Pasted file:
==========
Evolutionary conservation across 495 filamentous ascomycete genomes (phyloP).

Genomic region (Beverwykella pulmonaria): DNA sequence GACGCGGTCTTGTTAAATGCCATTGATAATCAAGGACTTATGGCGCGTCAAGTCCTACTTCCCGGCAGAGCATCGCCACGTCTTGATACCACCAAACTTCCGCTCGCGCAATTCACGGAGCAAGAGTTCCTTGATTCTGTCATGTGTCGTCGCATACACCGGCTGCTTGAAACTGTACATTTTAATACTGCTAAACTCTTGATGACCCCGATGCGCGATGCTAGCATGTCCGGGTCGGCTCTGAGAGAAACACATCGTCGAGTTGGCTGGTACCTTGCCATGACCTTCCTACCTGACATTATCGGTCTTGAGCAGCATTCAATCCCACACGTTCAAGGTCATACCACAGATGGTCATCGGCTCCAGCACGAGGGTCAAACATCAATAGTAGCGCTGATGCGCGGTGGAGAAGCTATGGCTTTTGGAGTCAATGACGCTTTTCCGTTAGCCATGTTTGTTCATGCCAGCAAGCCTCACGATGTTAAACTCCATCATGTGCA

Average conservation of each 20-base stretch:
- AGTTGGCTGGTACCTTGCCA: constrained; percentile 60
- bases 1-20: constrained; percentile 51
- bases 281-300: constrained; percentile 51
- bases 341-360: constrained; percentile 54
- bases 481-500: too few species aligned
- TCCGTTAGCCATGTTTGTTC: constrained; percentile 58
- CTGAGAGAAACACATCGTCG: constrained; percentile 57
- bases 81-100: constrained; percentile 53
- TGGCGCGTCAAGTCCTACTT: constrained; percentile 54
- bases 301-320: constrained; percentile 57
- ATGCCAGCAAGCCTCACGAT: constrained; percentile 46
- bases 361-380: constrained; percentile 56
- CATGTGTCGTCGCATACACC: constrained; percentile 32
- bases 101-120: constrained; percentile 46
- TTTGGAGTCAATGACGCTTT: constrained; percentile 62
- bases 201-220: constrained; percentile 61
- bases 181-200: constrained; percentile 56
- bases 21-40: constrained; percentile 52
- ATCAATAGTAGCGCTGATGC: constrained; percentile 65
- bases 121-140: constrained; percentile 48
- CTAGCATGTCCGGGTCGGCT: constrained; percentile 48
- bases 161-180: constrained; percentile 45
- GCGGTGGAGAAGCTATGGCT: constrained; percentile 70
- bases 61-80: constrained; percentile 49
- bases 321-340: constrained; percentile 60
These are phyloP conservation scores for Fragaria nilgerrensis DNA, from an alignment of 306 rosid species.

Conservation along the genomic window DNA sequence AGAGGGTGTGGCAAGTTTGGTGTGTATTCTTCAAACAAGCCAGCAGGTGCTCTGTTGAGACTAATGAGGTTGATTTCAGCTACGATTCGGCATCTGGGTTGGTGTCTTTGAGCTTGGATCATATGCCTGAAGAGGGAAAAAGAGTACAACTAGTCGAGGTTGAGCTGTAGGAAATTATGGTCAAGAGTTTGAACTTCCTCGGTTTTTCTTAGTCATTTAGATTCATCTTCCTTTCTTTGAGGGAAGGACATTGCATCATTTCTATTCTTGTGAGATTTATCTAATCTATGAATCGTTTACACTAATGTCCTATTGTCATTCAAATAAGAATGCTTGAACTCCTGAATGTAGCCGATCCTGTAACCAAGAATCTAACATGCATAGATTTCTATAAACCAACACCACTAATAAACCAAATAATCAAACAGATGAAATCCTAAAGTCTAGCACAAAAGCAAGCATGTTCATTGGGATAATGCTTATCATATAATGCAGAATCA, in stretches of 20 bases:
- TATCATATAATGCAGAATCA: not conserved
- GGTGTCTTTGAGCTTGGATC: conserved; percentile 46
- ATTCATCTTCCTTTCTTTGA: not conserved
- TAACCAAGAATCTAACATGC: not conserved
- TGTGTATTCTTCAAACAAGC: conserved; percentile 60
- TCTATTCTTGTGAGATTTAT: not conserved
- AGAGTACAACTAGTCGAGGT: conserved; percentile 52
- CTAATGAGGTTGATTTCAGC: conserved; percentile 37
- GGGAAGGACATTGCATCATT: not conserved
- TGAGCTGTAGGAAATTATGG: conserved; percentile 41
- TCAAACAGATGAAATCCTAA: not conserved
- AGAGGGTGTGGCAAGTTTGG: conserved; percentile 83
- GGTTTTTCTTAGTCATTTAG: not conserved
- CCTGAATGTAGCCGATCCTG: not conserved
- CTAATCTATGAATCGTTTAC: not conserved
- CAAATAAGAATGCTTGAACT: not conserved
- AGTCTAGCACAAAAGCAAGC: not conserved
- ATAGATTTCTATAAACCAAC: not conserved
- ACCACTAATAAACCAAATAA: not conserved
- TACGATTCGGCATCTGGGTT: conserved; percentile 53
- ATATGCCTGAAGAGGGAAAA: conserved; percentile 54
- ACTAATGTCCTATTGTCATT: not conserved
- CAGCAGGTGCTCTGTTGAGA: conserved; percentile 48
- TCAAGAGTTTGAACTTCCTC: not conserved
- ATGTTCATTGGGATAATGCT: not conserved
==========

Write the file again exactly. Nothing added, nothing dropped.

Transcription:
Evolutionary conservation across 495 filamentous ascomycete genomes (phyloP).

Genomic region (Beverwykella pulmonaria): DNA sequence GACGCGGTCTTGTTAAATGCCATTGATAATCAAGGACTTATGGCGCGTCAAGTCCTACTTCCCGGCAGAGCATCGCCACGTCTTGATACCACCAAACTTCCGCTCGCGCAATTCACGGAGCAAGAGTTCCTTGATTCTGTCATGTGTCGTCGCATACACCGGCTGCTTGAAACTGTACATTTTAATACTGCTAAACTCTTGATGACCCCGATGCGCGATGCTAGCATGTCCGGGTCGGCTCTGAGAGAAACACATCGTCGAGTTGGCTGGTACCTTGCCATGACCTTCCTACCTGACATTATCGGTCTTGAGCAGCATTCAATCCCACACGTTCAAGGTCATACCACAGATGGTCATCGGCTCCAGCACGAGGGTCAAACATCAATAGTAGCGCTGATGCGCGGTGGAGAAGCTATGGCTTTTGGAGTCAATGACGCTTTTCCGTTAGCCATGTTTGTTCATGCCAGCAAGCCTCACGATGTTAAACTCCATCATGTGCA

Average conservation of each 20-base stretch:
- AGTTGGCTGGTACCTTGCCA: constrained; percentile 60
- bases 1-20: constrained; percentile 51
- bases 281-300: constrained; percentile 51
- bases 341-360: constrained; percentile 54
- bases 481-500: too few species aligned
- TCCGTTAGCCATGTTTGTTC: constrained; percentile 58
- CTGAGAGAAACACATCGTCG: constrained; percentile 57
- bases 81-100: constrained; percentile 53
- TGGCGCGTCAAGTCCTACTT: constrained; percentile 54
- bases 301-320: constrained; percentile 57
- ATGCCAGCAAGCCTCACGAT: constrained; percentile 46
- bases 361-380: constrained; percentile 56
- CATGTGTCGTCGCATACACC: constrained; percentile 32
- bases 101-120: constrained; percentile 46
- TTTGGAGTCAATGACGCTTT: constrained; percentile 62
- bases 201-220: constrained; percentile 61
- bases 181-200: constrained; percentile 56
- bases 21-40: constrained; percentile 52
- ATCAATAGTAGCGCTGATGC: constrained; percentile 65
- bases 121-140: constrained; percentile 48
- CTAGCATGTCCGGGTCGGCT: constrained; percentile 48
- bases 161-180: constrained; percentile 45
- GCGGTGGAGAAGCTATGGCT: constrained; percentile 70
- bases 61-80: constrained; percentile 49
- bases 321-340: constrained; percentile 60
These are phyloP conservation scores for Fragaria nilgerrensis DNA, from an alignment of 306 rosid species.

Conservation along the genomic window DNA sequence AGAGGGTGTGGCAAGTTTGGTGTGTATTCTTCAAACAAGCCAGCAGGTGCTCTGTTGAGACTAATGAGGTTGATTTCAGCTACGATTCGGCATCTGGGTTGGTGTCTTTGAGCTTGGATCATATGCCTGAAGAGGGAAAAAGAGTACAACTAGTCGAGGTTGAGCTGTAGGAAATTATGGTCAAGAGTTTGAACTTCCTCGGTTTTTCTTAGTCATTTAGATTCATCTTCCTTTCTTTGAGGGAAGGACATTGCATCATTTCTATTCTTGTGAGATTTATCTAATCTATGAATCGTTTACACTAATGTCCTATTGTCATTCAAATAAGAATGCTTGAACTCCTGAATGTAGCCGATCCTGTAACCAAGAATCTAACATGCATAGATTTCTATAAACCAACACCACTAATAAACCAAATAATCAAACAGATGAAATCCTAAAGTCTAGCACAAAAGCAAGCATGTTCATTGGGATAATGCTTATCATATAATGCAGAATCA, in stretches of 20 bases:
- TATCATATAATGCAGAATCA: not conserved
- GGTGTCTTTGAGCTTGGATC: conserved; percentile 46
- ATTCATCTTCCTTTCTTTGA: not conserved
- TAACCAAGAATCTAACATGC: not conserved
- TGTGTATTCTTCAAACAAGC: conserved; percentile 60
- TCTATTCTTGTGAGATTTAT: not conserved
- AGAGTACAACTAGTCGAGGT: conserved; percentile 52
- CTAATGAGGTTGATTTCAGC: conserved; percentile 37
- GGGAAGGACATTGCATCATT: not conserved
- TGAGCTGTAGGAAATTATGG: conserved; percentile 41
- TCAAACAGATGAAATCCTAA: not conserved
- AGAGGGTGTGGCAAGTTTGG: conserved; percentile 83
- GGTTTTTCTTAGTCATTTAG: not conserved
- CCTGAATGTAGCCGATCCTG: not conserved
- CTAATCTATGAATCGTTTAC: not conserved
- CAAATAAGAATGCTTGAACT: not conserved
- AGTCTAGCACAAAAGCAAGC: not conserved
- ATAGATTTCTATAAACCAAC: not conserved
- ACCACTAATAAACCAAATAA: not conserved
- TACGATTCGGCATCTGGGTT: conserved; percentile 53
- ATATGCCTGAAGAGGGAAAA: conserved; percentile 54
- ACTAATGTCCTATTGTCATT: not conserved
- CAGCAGGTGCTCTGTTGAGA: conserved; percentile 48
- TCAAGAGTTTGAACTTCCTC: not conserved
- ATGTTCATTGGGATAATGCT: not conserved